How the Supreme Court’s EPA ruling undermines the Biden agenda

How the Supreme Court’s EPA ruling undermines the Biden agenda
Image via Creative Commons.

For more than half a century, the U.S. Supreme Court allowed the Environmental Protection Agency — created under President Richard Nixon in 1970 — to regulate as it saw fit. But that changed on June 30, 2022 with the Court’s 6-3 ruling in West Virginia v. EPA, which curtailed the EPA’s ability to regulate power plant emissions.

The ruling comes at a time when scientists are seeing more and more evidence of the effects of climate change. From record flooding in Australia to heatwaves and wildfires in both the United States and Europe, extreme weather events have been common this July. The High Court’s ruling is a major setback to the Biden Administration’s environmental agenda, and according to Politico’s Alex Guillén, it will affect President Joe Biden’s goals in other areas as well.

“Fallout from the Supreme Court’s attack on federal climate regulations is spreading throughout the executive branch, creating legal uncertainty for rules on topics as far afield as abortion, immigration and even amateur auto racing,” Guillén explains in an article published on July 20. “Opponents of federal actions on pipelines, asbestos, nuclear waste, corporate disclosures and highway planning are also seizing on the logic of the Court’s June 30 decision, which imposed sharp limits on the Environmental Protection Agency’s authority to regulate greenhouse gases.”

READ MORE: 'Cataclysmic': Conservatives on Supreme Court rule against EPA plan to combat climate change

Guillén notes that in West Virginia v. EPA, the Court’s 6-3 Republican-appointed majority “invoked what they called the ‘major questions’ doctrine to declare that agencies such as EPA need explicit congressional approval before ‘asserting highly consequential power’ over almost any policy area.” The reporter adds, however, that the right-wing justices “did not offer a precise definition of what would cause a regulation to qualify as major.”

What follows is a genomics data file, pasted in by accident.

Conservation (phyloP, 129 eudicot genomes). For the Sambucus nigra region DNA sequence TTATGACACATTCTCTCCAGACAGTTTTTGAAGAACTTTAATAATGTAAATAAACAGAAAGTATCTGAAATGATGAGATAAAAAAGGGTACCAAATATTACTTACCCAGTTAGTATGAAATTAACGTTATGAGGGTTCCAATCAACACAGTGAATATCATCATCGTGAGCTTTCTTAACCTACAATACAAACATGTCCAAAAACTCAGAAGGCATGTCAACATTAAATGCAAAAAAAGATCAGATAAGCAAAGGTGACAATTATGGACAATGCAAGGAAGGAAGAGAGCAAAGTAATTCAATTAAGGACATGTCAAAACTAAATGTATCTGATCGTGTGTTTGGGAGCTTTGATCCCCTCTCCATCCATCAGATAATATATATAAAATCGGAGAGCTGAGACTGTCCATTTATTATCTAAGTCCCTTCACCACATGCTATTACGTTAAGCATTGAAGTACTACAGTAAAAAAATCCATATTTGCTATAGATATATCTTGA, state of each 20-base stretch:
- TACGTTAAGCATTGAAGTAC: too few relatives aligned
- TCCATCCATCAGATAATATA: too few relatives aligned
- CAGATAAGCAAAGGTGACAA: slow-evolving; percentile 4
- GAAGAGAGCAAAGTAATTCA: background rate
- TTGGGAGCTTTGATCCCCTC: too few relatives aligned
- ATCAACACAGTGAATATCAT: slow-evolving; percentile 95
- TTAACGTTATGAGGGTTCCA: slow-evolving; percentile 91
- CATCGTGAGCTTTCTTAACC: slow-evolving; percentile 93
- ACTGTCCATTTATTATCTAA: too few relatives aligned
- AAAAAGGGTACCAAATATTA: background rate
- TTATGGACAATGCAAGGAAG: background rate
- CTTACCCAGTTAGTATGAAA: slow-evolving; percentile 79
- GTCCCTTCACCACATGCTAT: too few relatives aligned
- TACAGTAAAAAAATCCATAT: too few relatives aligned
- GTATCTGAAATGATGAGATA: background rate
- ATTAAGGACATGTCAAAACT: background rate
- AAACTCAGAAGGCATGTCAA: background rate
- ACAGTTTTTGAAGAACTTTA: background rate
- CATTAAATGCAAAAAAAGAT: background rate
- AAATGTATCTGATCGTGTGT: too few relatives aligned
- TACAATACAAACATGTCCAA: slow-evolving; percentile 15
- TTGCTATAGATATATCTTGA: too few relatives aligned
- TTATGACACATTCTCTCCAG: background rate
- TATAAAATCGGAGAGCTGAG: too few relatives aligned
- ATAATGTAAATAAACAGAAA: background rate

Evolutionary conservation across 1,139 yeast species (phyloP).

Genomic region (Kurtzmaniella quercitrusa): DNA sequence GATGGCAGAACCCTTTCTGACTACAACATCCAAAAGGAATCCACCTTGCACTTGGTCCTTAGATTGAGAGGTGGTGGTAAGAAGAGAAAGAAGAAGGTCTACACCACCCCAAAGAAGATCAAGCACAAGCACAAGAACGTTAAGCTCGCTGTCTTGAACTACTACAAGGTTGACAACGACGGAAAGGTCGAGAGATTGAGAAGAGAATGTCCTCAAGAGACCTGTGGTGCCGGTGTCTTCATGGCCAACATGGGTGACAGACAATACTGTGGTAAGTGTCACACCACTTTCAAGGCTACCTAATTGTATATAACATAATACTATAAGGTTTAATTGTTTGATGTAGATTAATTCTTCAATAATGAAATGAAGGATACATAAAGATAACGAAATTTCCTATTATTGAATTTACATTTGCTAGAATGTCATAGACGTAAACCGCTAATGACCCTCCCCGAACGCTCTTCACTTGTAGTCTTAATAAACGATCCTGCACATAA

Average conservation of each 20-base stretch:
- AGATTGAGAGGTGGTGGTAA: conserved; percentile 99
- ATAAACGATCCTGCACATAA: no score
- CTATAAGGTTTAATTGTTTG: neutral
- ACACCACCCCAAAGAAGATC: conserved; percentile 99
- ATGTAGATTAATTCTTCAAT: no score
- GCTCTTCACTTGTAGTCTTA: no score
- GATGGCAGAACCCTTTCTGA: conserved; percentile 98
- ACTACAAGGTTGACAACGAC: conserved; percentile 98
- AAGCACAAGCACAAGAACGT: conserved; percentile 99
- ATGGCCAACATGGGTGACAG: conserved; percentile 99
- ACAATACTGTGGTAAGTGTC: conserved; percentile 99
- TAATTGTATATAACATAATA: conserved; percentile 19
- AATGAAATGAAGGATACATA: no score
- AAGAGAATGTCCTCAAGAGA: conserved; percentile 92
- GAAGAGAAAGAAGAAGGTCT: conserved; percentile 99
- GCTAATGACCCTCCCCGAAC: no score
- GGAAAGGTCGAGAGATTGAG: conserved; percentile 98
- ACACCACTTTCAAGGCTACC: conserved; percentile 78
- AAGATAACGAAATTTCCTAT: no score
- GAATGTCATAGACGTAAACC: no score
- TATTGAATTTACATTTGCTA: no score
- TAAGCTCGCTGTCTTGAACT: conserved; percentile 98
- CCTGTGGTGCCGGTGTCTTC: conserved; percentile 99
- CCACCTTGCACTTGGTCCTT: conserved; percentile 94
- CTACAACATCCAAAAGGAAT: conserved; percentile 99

Nathan Richardson, a law professor at the University of South Carolina, described the ruling as a reversal of courts showing “deference” to regulatory agencies in light of their policy expertise.

Richardson told Politico, “If anything’s ambiguous at all, you get people challenging on major questions grounds, and you have to go find out if Congress gave you an extra clear statement…. It’s not deference, it’s anti-deference.”

According to Guillén, the Court’s West Virginia v. EPA ruling is affecting “niche legal battles.”

READ MORE: 'I cannot think of many things more frightening': Elena Kagan issues searing dissent after SCOTUS guts EPA

“Texas Attorney General Ken Paxton used the climate decision to attack the Nuclear Regulatory Commission’s licensing of a waste disposal site in the state and a proposed EPA asbestos ban,” Guillén observes. “Refrigerant makers say the doctrine means a court should strike down an EPA ban on disposable containers holding hydrofluorocarbons, a type of greenhouse gas. And racing enthusiasts argue that the Supreme Court’s reasoning applies in their challenge to anti-tampering rules for cars used in amateur racing.”

The reporter adds, “In addition, Paxton is taking the fight beyond environmental issues. Two weeks ago, he used the major questions doctrine to attack the Obama-era immigration program known as Deferred Action for Childhood Arrivals. And on Thursday, Paxton sued the Biden Administration over its recent guidance on the use of abortion in emergency health care — arguing in part that the Supreme Court’s June 24 decision overturning Roe v. Wade means that abortion at the federal level is now a major question for Congress, not the executive branch, to address.”

Guillén points out that “until recently,” courts in the U.S. “typically relied on a decades-old precedent known as the Chevron doctrine that required judges to give broad leeway to agencies’ decisions about how to carry out ambiguous laws.”

“The Supreme Court hasn’t overturned that doctrine, named after the 1984 ruling in Chevron v. Natural Resources Defense Council,” Guillén notes. “But in several recent cases — including the EPA climate case — the Court has avoided invoking Chevron in favor of alternatives. In the EPA case, it used the term ‘major questions doctrine’ for the first time ever in an opinion, though the doctrine has been developed over decades of cases.”

READ MORE: Paul Krugman: The US Supreme Court is promoting a climate change ‘apocalypse’

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